818,954 255,163 251,518 162,083 145,880 109,873 141,287 127,159 96,278 1,495,865 1,845,829 1,095,891 Vermont.
502,981 452,683 497,951 130,976 180,976 140,798 94,102 94,102 94,102 4,889,506 3,950,556 8,611,938 Massachusetts
129,765 129,765 128,143 388,085 888,085 418,957 168,613 151,752 149,584 1,475,094 1,827,585 1,194,827 Rhode Island.
1,413 33,911 33,911 87,802 61,241 46,117 41,506 263,990 208,192 182,873
71,881 618,762 618,762 721,889 20,813 20,813 18,732 1,603,986 1,764,329
1,808,128 1,808,128 1,582,113 1,499,497 1,499,497 1,424,523 83,220 29,098 29,098 5,446,958 4,902,268 6,785,647
15,654,255 15,654,255 12,528,404 6,843,427 6,843,427 6,848,427 636,859 578,174 630,491 34,283,986 84,233,936 87,657,329 Maryland.
6,553,480 7,208,828 6,487,946 608,901 648,011 529, 744 21,887 19,699 26,591 4,524,912 4,072,421 5,429,894 Delaware.
1,217,254 1,217,254 1,054,954 84,011 87,412 41,153 4,254 5,105 4,595 1,808, 637 1,570,364 1,884,437 Kentucky
5,546,108 5,546,108 3,882 275 791,447 791,447 654,014 203,014 302,014 256,718 8,562,772 80,796,032
14,963,735 13,966,153 13,966,153 494,197 494,197 434,894 407,885 407,885 838,388 5,480,797 6,480,797 4,810,136
20,292,160 20,292,160 22,821,376 444,695 411,343 397,632 345,767 811, 191 839,198 5,028,755 6,631,630 60$4,798 Illinois..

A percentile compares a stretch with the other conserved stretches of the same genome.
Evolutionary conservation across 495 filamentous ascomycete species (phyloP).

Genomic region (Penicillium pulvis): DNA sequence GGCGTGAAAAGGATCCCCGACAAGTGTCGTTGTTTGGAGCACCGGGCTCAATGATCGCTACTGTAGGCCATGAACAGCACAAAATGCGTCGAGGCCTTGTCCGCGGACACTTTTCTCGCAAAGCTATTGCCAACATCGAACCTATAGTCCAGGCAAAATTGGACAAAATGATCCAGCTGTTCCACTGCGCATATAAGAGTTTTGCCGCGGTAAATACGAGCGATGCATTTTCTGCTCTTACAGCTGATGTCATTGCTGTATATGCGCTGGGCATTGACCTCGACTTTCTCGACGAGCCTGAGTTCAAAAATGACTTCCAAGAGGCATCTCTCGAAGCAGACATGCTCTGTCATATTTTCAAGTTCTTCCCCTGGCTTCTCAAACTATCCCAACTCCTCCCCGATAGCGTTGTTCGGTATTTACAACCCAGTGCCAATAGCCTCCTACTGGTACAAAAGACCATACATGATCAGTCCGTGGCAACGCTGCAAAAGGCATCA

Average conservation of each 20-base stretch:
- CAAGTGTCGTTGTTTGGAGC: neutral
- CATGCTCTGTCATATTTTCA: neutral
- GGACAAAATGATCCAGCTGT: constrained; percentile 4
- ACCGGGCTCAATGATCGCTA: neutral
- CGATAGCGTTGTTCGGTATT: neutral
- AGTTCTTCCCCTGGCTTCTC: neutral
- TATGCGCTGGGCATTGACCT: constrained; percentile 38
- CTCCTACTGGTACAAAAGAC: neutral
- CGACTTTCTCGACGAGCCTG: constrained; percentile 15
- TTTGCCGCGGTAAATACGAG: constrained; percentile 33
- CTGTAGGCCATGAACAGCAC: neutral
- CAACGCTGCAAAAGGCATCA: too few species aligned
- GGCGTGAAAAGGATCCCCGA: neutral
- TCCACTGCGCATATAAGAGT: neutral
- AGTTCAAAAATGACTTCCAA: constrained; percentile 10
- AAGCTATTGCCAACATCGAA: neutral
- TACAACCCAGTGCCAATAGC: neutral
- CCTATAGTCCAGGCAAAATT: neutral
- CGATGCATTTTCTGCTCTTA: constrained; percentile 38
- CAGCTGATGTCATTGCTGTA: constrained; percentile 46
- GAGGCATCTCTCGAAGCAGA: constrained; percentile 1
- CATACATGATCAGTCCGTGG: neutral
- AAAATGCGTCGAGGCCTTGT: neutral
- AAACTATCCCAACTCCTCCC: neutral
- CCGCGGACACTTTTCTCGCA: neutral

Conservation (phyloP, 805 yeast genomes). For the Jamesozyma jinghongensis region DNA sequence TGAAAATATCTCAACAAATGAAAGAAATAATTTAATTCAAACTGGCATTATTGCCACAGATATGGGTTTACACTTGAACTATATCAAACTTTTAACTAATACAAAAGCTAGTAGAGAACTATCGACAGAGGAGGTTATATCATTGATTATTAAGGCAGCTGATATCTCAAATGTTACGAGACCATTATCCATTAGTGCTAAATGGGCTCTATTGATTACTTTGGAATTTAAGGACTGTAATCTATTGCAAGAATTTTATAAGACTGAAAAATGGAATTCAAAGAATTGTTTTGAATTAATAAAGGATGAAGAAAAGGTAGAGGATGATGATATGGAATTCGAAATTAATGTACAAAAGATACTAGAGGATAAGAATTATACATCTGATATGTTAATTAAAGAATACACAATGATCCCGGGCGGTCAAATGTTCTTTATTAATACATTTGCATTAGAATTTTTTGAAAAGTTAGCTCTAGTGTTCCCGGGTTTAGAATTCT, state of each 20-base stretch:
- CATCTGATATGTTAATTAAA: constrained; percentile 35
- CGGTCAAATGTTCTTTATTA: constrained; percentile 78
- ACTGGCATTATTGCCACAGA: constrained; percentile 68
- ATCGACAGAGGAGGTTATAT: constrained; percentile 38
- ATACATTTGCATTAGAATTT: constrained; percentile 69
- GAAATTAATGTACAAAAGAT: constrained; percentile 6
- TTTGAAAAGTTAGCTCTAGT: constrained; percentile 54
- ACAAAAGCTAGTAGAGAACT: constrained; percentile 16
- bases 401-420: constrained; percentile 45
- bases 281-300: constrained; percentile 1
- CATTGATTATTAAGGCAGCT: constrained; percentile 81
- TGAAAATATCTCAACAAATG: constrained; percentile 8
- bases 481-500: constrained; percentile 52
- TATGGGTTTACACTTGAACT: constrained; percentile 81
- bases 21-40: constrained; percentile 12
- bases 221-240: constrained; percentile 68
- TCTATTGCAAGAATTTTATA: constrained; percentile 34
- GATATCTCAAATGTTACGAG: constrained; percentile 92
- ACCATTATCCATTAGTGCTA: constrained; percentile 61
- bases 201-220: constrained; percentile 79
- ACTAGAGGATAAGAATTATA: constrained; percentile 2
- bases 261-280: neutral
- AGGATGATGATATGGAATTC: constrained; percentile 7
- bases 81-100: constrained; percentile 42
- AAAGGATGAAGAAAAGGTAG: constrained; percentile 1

82,213,500 31,408,163 33,871,178 981,322 888,190 850,071 1,175,651 1,205,042 1,144,790 17,892,200 19,681,420 24,273,751 Missouri..
8,170,690 2,808,621 8,281,514 393,262 219,947 237,542 '171,377 '171,877 162,809 2,660,653 2,128,622 2,128,522 Wisconsin
20,765,781 20,842,859 14,168,317 1,066,241 1,012,929 810,343 905,823 950,589 674,919 18,271,124 14,598,236 12,043,638
10,541,506 12,649,807 12,649,807 111,266 122,392 119,383 544,989 599,432 584 446 7,055,583 7,761,141 9,813,869 Minnesota
2,927,749 2,634,975 2,634,975 155,823 179,791 161,974 156,412 156,412 148,592 2,934,067 2,053,848 2,259,232 Kangas...
202,232 262,953 201,598 4,718 5.184 4,061 4,958 5,448 5,901 96,892 116,270 146,500 Nebraska Territory. 150,000 180,600 126,000 2,000
181,188,089 179,404,036 160,695,823 21,289,451 20,782,782 19,872,975 12,488,022 11,467,155 / 10,716,328 171,463,405 178,800,575 176,690,064
1863. 1864. 1862. 1863. 1864. 1862. 1863. 1864. 1862. 1863. 1864. Maine 1,855,285 1,855,285 1,410,017